Possible Factors behind the Economic Improvement

So what are the driving factors in these nutritional improvements? The performance is noteworthy because the progress was achieved without China making up for the shortfall in aid. According to the figures provided to the WFP, the last major food shipment from China was recorded in 2009, the same year the United States last provided food aid to North Korea. Instead, China increased its trade volume with North Korea in a dramatic manner. After 2009 the total trade between North Korea and China increased by 32 percent in 2010 and 62.4 percent in 2011. This contrasts with the average increase in trade volume between the two countries between 2005 and 2009, which stayed at around 15 percent per year.

While the increase in trade certainly made up for the decrease in aid, the composition of North Korea’s trade with China also changed qualitatively. Figure 4 shows the annual composition of top ten import items summarized into five categories excluding energy imports.8 Note that food was the top import item excluding energy (not shown) even in 2008, when North Korea was receiving considerable amounts of outside food aid. But the suspension of aid and trade with South Korea did not lead to an increase in food imports; instead, North Korea started importing more manufactured goods, automobiles, and cellphones.9 It should also be noted that North Korea increased import of fertilizers, and by 2012 similar amounts were being spent on automobiles and food imports.

Figure 4. Top Import Categories (excluding energy): North Korea
Figure 4. Top Import Categories (excluding energy): North Korea

Source:KITA-Institute for International Trade.

Another positive change has been the composition of exported goods. Whereas the biggest exports are still metallic ores and minerals, more clothing and textile products are being exported to China, suggesting increased (light) manufacturing activity.10 Clothing now represents 18 percent of total export volume. In combination with the findings in the national nutrition surveys, the change in the composition of North Korea’s external trade paints a rather positive picture of its economy.

A separate FAO/WFP report on North Korea’s crop production and food security published in late 2012 also supports the conclusion of economic improvement derived from the nutrition surveys and trade data. The report indicates that the food production increased to around 4.9 million tons in 2012, which reduced the production deficit to only 207,000 tons, the lowest in years. The North Korean government reported to the FAO/WFP that the use of fertilizer increased in 2012, especially of phosphate and potash kinds. Phosphate and potash-based fertilizers help the soil stay productive for the long run, unlike the nitrogen-based fertilizers that are more commonly available but tend to acidify the soil, which leads to reduction in yield with overuse. Chinese trade data also show an increase in fertilizer imports beginning in 2008, which would partially explain some of the increase in the fertilizer input.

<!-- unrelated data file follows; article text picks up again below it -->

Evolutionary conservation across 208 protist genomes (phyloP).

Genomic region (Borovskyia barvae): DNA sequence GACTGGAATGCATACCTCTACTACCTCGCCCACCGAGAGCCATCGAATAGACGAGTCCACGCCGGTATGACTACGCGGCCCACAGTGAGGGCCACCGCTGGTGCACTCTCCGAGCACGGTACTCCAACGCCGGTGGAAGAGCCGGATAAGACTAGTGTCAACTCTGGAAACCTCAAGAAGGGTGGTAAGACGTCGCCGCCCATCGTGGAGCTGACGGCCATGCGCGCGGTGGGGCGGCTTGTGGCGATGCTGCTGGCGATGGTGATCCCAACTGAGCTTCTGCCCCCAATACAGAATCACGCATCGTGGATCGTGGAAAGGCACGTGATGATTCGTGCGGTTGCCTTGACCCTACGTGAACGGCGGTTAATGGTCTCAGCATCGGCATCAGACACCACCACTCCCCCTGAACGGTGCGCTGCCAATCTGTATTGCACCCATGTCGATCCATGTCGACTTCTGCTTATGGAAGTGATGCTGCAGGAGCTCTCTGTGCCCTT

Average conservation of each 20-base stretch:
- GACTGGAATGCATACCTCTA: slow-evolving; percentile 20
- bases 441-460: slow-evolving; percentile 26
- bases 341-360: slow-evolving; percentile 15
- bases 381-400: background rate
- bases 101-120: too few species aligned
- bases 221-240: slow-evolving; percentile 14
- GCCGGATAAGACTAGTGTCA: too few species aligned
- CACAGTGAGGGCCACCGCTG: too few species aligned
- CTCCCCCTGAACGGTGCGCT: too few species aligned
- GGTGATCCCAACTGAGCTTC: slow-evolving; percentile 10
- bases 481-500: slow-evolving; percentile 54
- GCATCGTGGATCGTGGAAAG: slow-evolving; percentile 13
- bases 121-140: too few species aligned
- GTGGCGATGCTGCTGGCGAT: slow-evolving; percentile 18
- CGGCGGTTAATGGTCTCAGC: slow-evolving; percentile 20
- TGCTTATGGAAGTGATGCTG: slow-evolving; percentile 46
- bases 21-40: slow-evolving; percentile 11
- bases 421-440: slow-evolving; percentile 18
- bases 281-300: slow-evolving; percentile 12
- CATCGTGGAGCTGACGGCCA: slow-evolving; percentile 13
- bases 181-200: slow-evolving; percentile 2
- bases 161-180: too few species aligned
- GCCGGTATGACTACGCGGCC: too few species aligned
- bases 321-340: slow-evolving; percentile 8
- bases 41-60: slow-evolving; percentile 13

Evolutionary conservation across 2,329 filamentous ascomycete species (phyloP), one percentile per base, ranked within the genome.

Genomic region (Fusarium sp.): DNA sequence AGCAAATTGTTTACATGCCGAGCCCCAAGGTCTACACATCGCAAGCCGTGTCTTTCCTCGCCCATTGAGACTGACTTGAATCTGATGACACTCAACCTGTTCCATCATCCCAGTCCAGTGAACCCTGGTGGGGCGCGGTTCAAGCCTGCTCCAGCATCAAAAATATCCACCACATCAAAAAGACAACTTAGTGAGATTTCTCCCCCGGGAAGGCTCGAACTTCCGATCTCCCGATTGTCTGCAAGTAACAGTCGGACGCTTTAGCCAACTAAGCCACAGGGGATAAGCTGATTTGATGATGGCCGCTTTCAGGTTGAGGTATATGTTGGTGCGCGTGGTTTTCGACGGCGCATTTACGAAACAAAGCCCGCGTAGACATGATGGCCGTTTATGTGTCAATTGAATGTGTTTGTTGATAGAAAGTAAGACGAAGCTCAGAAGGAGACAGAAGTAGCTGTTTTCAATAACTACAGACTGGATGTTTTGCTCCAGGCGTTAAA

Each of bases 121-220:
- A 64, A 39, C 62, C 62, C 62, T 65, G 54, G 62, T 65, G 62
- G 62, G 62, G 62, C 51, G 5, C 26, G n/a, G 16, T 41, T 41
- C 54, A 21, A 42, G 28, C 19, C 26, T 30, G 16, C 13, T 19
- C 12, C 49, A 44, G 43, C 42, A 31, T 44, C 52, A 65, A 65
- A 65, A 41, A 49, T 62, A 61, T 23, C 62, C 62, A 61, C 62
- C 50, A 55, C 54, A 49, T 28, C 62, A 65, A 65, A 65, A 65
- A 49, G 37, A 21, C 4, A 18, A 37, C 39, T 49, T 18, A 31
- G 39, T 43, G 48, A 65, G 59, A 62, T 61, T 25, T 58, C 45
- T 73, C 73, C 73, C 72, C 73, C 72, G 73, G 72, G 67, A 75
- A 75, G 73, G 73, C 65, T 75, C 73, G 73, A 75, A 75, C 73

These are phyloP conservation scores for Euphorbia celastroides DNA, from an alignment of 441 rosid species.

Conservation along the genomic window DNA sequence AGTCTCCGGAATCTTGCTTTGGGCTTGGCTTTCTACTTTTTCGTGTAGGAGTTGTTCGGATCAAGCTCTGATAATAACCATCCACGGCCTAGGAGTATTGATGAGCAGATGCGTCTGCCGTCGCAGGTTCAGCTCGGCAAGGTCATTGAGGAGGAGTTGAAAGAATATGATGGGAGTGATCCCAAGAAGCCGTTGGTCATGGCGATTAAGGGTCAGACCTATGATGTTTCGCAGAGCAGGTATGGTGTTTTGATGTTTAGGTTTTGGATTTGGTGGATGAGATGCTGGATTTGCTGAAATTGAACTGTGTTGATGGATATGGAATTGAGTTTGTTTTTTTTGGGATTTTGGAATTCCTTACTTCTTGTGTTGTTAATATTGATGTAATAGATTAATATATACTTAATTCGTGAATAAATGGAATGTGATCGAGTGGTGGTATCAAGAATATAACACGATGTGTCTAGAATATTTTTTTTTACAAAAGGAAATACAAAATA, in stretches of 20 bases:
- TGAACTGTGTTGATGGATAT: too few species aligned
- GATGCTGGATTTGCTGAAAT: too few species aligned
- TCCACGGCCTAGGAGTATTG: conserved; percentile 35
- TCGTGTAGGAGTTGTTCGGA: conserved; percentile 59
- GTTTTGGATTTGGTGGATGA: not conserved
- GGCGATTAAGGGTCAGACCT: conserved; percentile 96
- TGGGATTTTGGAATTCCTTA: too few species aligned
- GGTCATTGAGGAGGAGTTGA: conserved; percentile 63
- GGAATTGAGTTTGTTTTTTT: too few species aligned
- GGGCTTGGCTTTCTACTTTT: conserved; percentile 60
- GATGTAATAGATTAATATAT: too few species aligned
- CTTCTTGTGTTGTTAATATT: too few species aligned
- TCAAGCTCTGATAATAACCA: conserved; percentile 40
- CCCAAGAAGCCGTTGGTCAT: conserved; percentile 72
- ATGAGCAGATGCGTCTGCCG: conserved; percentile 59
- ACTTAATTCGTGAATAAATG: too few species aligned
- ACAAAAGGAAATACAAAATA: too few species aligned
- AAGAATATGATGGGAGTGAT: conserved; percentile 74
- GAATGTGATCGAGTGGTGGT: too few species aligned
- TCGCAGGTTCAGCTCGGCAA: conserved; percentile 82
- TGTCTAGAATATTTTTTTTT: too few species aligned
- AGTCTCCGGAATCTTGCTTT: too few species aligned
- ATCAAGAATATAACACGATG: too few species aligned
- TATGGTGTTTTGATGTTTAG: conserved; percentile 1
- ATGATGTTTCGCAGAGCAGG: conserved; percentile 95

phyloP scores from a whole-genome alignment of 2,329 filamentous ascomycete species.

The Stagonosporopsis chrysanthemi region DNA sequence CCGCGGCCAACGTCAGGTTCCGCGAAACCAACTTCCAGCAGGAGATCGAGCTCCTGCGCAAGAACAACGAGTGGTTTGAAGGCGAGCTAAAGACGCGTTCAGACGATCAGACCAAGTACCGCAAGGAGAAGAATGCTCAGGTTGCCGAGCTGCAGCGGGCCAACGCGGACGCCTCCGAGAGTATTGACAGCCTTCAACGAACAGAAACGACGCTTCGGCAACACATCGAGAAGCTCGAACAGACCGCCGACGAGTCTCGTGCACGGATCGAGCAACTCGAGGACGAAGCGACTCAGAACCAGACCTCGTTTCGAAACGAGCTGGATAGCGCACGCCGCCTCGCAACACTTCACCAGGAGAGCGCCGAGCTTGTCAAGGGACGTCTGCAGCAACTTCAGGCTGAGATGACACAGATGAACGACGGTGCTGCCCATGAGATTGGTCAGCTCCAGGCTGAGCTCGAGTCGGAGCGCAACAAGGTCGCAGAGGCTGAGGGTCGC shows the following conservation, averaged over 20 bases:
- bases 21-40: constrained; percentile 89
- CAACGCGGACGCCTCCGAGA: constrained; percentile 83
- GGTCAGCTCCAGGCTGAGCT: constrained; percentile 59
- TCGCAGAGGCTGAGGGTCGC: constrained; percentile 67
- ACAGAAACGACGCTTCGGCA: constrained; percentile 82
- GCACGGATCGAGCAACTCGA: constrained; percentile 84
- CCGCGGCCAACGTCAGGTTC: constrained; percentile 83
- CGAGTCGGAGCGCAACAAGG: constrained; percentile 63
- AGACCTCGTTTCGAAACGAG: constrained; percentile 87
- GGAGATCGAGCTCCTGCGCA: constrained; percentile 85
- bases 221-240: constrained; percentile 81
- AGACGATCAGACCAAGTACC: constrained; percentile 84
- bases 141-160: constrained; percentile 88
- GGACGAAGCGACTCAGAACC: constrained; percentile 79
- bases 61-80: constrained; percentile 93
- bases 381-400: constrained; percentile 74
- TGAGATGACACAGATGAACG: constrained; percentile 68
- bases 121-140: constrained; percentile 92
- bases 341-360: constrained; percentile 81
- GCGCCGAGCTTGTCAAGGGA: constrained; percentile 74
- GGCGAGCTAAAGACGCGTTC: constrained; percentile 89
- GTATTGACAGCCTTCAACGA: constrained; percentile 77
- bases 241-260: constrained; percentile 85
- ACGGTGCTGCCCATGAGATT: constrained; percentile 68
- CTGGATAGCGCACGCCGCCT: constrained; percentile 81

Implications for the Economy and Inter-Korean Relations

The nutritional improvement indicates that the population is economically better off than from an arguably very low baseline. But because vulnerable groups are first to suffer the effects of food shortages and last to see the improvements, the fact that the prevalence of GAM has been decreasing implies that proportionally more North Koreans are experiencing economic improvements than those at the bottom of the socio-economic ladder. The breadth of the recent economic improvement is also geographically broad in scope. Two of the northeastern provinces that were at the bottom in terms of children nutrition in 2004, the North Hamgyeong and South Hamgyeong, are the ones that have seen the biggest improvements by 2012. These developments imply that the economic improvement is not benefiting the elites in Pyeongyang at the expense of the rest of the country, but have benefited a broad swath of society.

The Chinese trade data shows that the North Korean economy is not only changing in terms of quantity, but in quality as well. The composition of imported items is more sophisticated and diverse than before South Korea and the United States cut aid and trade in 2008-2009. North Korea is using more and better fertilizers than before 2008-2009,11 which might have resulted in increased food production. If the curtailing of aid and trade after the 2008-2009 period was the biggest negative external shock to the North Korean economy, the sudden explosion of trade with China has certainly made up for it, judging from the national nutrition surveys since 2009 and the 2012 FAO/WFP report.

Evidently, the North Korean economy has benefited greatly from trade with China, yet has also grown dependent on it. So, why did inter- Korean trade, which was more substantial for a longer period compared that with China, not have the same effect? The answer lies with the nature of the Kaesong Industrial Complex (KIC).

While inter-Korean trade has been substantial since the ‘00s, the export of components and import of assembled goods to and from the KIC represented almost all inter-Korean trade since 2008. It totaled two billion US dollars in 2012 and 1.7 billion in 2011. However, the KIC is by design incapable of influencing the North Korean economy as North Korea only supplies labor to the KIC. A South Korean firm prepared the groundwork and laid the basic infrastructure, and even food is imported from South Korea. North Korea could have just as well decided to bus the North Korean workers across the Demilitarized Zone (DMZ) and bring them back every day, as the net effect on the North Korean economy would have been almost the same. In sum, the KIC only generated income for the North Korean state without much positive externality for the economy, as the workers received wages in North Korean Won that the state had collected from their South Korean employers in US dollars. The state was successful in mopping up any kind of surplus that could have gone into the private sector to stimulate private demand.